If, like me, you are the founder or in senior leadership of a B2B organization, there is no doubt that you will have seen the following scenario occur time and time again amongst your sales team.

They’ve built a good rapport with the prospect. They’ve qualified them according to your organization’s rigorous SQL criteria. Perhaps they’ve even got to the stage where an SOW has been signed-off or a contract has been sent over. Then…nada. No response. Their calls are ignored. This previously warm deal has ‘gone cold.’

This unscheduled cold spell doesn’t even have to occur so infuriatingly close to a closed deal.

Harvard Business Review did a superb study (which I’ve cited before) a few years ago that looked at how long it took over two thousand US companies to respond to a web-generated test lead. Although 37% responded to their lead within an hour, and 16% responded within one to 24 hours, 24% took more than 24 hours—and 23% of the companies never responded at all. The average response time, among companies that responded within 30 days, was 42 hours.

In a separate study in the same year, HBR found that firms that tried to contact potential customers within an hour of receiving a query were nearly seven times as likely to qualify the lead (which HBR defined as “having a meaningful conversation with a key decision maker”) as those that tried to contact the customer even an hour later—and more than 60 times as likely as companies that waited 24 hours or longer.

Fundamentally, regardless of where it happens in the sales engagement process – whether at the start or nearing the finishing line of a closed deal – a warm lead can go cold at any moment.

A cold lead is not the same as a ‘lost’ lead

Although a previously warm lead can show all the signs of having gone cold — that doesn’t mean that they are ‘lost.’

Perhaps your key decision maker is fire-fighting all manner of internal issues or a new strategic priority has emerged. Maybe a competitor has appeared on the scene, and they’ve decided to take more time to consider the alternatives. Or maybe they’ve simply got cold feet about committing to such a considered purchase. Without any more lead insight, it is difficult to know what to do.

Fortunately, this is where your content marketing has a real chance to shine – and reactivate sales conversations.

Using content to ‘reheat’ cold leads

So, how can content be used to reactivate cold leads?

1) The personal Sales reach-out

Whilst many of us struggle to get Sales to use content: there is much value in getting them to use content for a one-to-one reach-out, which is not too sales-y.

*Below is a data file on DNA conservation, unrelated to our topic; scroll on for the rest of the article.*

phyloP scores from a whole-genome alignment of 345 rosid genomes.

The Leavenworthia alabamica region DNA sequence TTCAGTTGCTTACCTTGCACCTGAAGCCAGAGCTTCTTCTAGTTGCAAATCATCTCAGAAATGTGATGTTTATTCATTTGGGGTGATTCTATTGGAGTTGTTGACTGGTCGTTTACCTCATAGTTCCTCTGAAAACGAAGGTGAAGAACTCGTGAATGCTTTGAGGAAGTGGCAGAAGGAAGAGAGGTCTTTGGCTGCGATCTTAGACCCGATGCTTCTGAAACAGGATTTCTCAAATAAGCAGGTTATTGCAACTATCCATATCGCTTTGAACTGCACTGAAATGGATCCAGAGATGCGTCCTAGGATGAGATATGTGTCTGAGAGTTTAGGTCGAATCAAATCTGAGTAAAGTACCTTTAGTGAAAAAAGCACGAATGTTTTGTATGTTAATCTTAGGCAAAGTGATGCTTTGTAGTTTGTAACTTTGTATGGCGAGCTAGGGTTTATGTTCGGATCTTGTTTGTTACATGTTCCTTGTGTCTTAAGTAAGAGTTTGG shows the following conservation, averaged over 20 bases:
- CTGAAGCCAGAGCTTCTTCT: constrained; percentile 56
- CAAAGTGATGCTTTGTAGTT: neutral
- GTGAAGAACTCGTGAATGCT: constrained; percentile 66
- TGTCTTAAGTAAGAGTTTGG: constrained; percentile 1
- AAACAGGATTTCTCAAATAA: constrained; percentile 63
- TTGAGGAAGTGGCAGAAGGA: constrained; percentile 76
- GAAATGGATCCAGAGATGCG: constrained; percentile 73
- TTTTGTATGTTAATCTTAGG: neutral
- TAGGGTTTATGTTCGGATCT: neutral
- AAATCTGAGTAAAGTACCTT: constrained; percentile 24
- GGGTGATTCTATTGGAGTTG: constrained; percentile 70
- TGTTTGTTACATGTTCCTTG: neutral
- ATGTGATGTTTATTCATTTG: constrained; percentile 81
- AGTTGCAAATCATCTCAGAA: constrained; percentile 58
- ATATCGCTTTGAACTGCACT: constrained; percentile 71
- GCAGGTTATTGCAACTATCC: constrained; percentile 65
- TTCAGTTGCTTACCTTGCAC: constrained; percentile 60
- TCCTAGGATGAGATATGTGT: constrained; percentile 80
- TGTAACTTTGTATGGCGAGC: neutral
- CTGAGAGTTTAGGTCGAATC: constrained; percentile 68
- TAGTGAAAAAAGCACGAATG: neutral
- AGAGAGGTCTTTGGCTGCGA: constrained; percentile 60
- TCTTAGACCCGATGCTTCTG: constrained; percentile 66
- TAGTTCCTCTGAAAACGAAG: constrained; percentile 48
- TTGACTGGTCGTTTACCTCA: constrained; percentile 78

In practice, this might mean emailing a cold lead with subject headers such as:

“Just saw this article and thought of you…”

“I think that this new blog post might be of use…”

“Remember when we spoke about this?”

Use the unique understanding of each lead that you’ve garnered from talking and listening to them to inform which piece of content you send to them. We all appreciate help and sending over useful informative content casts you as an advocate for their success rather than just another sales rep trying to close new business.

2) Put them back into a nurture campaign

The advent of marketing automation has meant that cold leads that would have typically been abandoned by Sales can now be nurtured with a constant drip of automated communications by Marketing.Marketing can take a few pieces of valuable content such as case studies, industry recognition, or even just a simple “is now a better time?” personal messages and put them to work in your marketing automation system.

Unlike the 1-2-1 sales reach-out, nurture campaigns enable a longer view of gently touching base with a prospect – perhaps over a 60, 90 or 120 day time horizon. You’d be surprised at the engagement that comes from simply following up over a longer time horizon than this week or this month.

3) Let inbound marketing do its job

Of course, let’s get real. Sometimes a lead might be so unresponsive that even a prolonged nurture campaign with marketing automation will not be enough to reactivate them. At this point, all that is left to do is to ‘kick’ the lead out of the system.

Yet here, too, content plays an important role.

By simply committing to inbound marketing, an abandoned or ‘lost’ lead may well find themselves once again ‘reactivated’; having consumed content on your company blog or social media feed or a piece of native advertising. Each interaction ultimately leading them to becoming a warm lead once again.

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